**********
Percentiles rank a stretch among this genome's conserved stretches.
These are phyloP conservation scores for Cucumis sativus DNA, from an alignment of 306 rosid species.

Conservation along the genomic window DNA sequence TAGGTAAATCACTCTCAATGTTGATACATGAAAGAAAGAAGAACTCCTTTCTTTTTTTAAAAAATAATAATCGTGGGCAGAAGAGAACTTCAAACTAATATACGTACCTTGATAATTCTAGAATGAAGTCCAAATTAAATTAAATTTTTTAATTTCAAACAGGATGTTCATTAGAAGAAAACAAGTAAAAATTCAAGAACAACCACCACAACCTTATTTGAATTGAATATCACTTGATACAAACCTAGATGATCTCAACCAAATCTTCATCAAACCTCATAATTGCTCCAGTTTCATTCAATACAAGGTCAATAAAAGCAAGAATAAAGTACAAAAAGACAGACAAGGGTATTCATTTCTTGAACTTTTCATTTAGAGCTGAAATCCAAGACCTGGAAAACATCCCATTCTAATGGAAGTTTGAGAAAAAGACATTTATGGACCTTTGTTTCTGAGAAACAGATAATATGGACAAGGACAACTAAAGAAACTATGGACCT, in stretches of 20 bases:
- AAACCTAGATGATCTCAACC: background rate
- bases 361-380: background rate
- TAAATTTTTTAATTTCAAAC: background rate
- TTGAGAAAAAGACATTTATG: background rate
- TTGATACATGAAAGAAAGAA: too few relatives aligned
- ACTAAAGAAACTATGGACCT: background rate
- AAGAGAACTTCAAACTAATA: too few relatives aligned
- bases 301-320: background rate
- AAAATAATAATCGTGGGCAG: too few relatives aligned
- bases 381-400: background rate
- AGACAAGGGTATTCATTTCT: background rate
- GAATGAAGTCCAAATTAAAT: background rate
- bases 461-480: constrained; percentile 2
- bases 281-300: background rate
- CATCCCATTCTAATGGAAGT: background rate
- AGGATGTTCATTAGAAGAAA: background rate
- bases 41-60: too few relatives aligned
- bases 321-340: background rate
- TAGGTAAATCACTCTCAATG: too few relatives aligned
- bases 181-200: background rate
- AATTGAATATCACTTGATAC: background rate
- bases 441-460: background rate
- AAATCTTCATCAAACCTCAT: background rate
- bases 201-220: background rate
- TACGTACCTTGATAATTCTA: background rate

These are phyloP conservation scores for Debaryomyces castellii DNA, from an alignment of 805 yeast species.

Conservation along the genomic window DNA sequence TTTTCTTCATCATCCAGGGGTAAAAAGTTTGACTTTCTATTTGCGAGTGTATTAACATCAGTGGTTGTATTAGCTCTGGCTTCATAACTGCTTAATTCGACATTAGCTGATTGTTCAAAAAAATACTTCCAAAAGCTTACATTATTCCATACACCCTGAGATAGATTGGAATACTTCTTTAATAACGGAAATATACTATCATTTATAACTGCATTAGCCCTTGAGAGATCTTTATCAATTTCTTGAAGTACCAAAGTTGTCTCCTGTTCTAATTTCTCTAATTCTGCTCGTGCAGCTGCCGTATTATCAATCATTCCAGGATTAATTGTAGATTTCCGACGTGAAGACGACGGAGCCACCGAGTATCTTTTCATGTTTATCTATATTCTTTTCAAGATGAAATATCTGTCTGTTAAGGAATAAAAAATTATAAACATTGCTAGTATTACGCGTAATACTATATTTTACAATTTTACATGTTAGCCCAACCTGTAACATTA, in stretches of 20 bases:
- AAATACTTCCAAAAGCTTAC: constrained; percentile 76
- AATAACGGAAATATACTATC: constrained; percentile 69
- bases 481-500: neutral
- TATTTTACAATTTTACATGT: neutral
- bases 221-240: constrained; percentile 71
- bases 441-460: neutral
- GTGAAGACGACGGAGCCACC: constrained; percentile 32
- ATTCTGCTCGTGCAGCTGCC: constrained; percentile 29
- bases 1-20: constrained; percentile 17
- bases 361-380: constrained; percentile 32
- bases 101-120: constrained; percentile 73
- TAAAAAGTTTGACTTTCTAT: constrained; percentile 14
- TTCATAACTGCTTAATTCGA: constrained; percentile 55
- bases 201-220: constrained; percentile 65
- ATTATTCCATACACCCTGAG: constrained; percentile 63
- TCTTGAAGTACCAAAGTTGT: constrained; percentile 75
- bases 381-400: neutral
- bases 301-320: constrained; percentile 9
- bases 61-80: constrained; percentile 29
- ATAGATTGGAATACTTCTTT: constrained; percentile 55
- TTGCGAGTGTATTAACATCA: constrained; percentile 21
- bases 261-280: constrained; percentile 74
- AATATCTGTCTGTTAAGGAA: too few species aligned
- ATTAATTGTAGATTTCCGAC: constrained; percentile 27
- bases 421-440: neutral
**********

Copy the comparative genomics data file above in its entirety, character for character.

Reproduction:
Percentiles rank a stretch among this genome's conserved stretches.
These are phyloP conservation scores for Cucumis sativus DNA, from an alignment of 306 rosid species.

Conservation along the genomic window DNA sequence TAGGTAAATCACTCTCAATGTTGATACATGAAAGAAAGAAGAACTCCTTTCTTTTTTTAAAAAATAATAATCGTGGGCAGAAGAGAACTTCAAACTAATATACGTACCTTGATAATTCTAGAATGAAGTCCAAATTAAATTAAATTTTTTAATTTCAAACAGGATGTTCATTAGAAGAAAACAAGTAAAAATTCAAGAACAACCACCACAACCTTATTTGAATTGAATATCACTTGATACAAACCTAGATGATCTCAACCAAATCTTCATCAAACCTCATAATTGCTCCAGTTTCATTCAATACAAGGTCAATAAAAGCAAGAATAAAGTACAAAAAGACAGACAAGGGTATTCATTTCTTGAACTTTTCATTTAGAGCTGAAATCCAAGACCTGGAAAACATCCCATTCTAATGGAAGTTTGAGAAAAAGACATTTATGGACCTTTGTTTCTGAGAAACAGATAATATGGACAAGGACAACTAAAGAAACTATGGACCT, in stretches of 20 bases:
- AAACCTAGATGATCTCAACC: background rate
- bases 361-380: background rate
- TAAATTTTTTAATTTCAAAC: background rate
- TTGAGAAAAAGACATTTATG: background rate
- TTGATACATGAAAGAAAGAA: too few relatives aligned
- ACTAAAGAAACTATGGACCT: background rate
- AAGAGAACTTCAAACTAATA: too few relatives aligned
- bases 301-320: background rate
- AAAATAATAATCGTGGGCAG: too few relatives aligned
- bases 381-400: background rate
- AGACAAGGGTATTCATTTCT: background rate
- GAATGAAGTCCAAATTAAAT: background rate
- bases 461-480: constrained; percentile 2
- bases 281-300: background rate
- CATCCCATTCTAATGGAAGT: background rate
- AGGATGTTCATTAGAAGAAA: background rate
- bases 41-60: too few relatives aligned
- bases 321-340: background rate
- TAGGTAAATCACTCTCAATG: too few relatives aligned
- bases 181-200: background rate
- AATTGAATATCACTTGATAC: background rate
- bases 441-460: background rate
- AAATCTTCATCAAACCTCAT: background rate
- bases 201-220: background rate
- TACGTACCTTGATAATTCTA: background rate

These are phyloP conservation scores for Debaryomyces castellii DNA, from an alignment of 805 yeast species.

Conservation along the genomic window DNA sequence TTTTCTTCATCATCCAGGGGTAAAAAGTTTGACTTTCTATTTGCGAGTGTATTAACATCAGTGGTTGTATTAGCTCTGGCTTCATAACTGCTTAATTCGACATTAGCTGATTGTTCAAAAAAATACTTCCAAAAGCTTACATTATTCCATACACCCTGAGATAGATTGGAATACTTCTTTAATAACGGAAATATACTATCATTTATAACTGCATTAGCCCTTGAGAGATCTTTATCAATTTCTTGAAGTACCAAAGTTGTCTCCTGTTCTAATTTCTCTAATTCTGCTCGTGCAGCTGCCGTATTATCAATCATTCCAGGATTAATTGTAGATTTCCGACGTGAAGACGACGGAGCCACCGAGTATCTTTTCATGTTTATCTATATTCTTTTCAAGATGAAATATCTGTCTGTTAAGGAATAAAAAATTATAAACATTGCTAGTATTACGCGTAATACTATATTTTACAATTTTACATGTTAGCCCAACCTGTAACATTA, in stretches of 20 bases:
- AAATACTTCCAAAAGCTTAC: constrained; percentile 76
- AATAACGGAAATATACTATC: constrained; percentile 69
- bases 481-500: neutral
- TATTTTACAATTTTACATGT: neutral
- bases 221-240: constrained; percentile 71
- bases 441-460: neutral
- GTGAAGACGACGGAGCCACC: constrained; percentile 32
- ATTCTGCTCGTGCAGCTGCC: constrained; percentile 29
- bases 1-20: constrained; percentile 17
- bases 361-380: constrained; percentile 32
- bases 101-120: constrained; percentile 73
- TAAAAAGTTTGACTTTCTAT: constrained; percentile 14
- TTCATAACTGCTTAATTCGA: constrained; percentile 55
- bases 201-220: constrained; percentile 65
- ATTATTCCATACACCCTGAG: constrained; percentile 63
- TCTTGAAGTACCAAAGTTGT: constrained; percentile 75
- bases 381-400: neutral
- bases 301-320: constrained; percentile 9
- bases 61-80: constrained; percentile 29
- ATAGATTGGAATACTTCTTT: constrained; percentile 55
- TTGCGAGTGTATTAACATCA: constrained; percentile 21
- bases 261-280: constrained; percentile 74
- AATATCTGTCTGTTAAGGAA: too few species aligned
- ATTAATTGTAGATTTCCGAC: constrained; percentile 27
- bases 421-440: neutral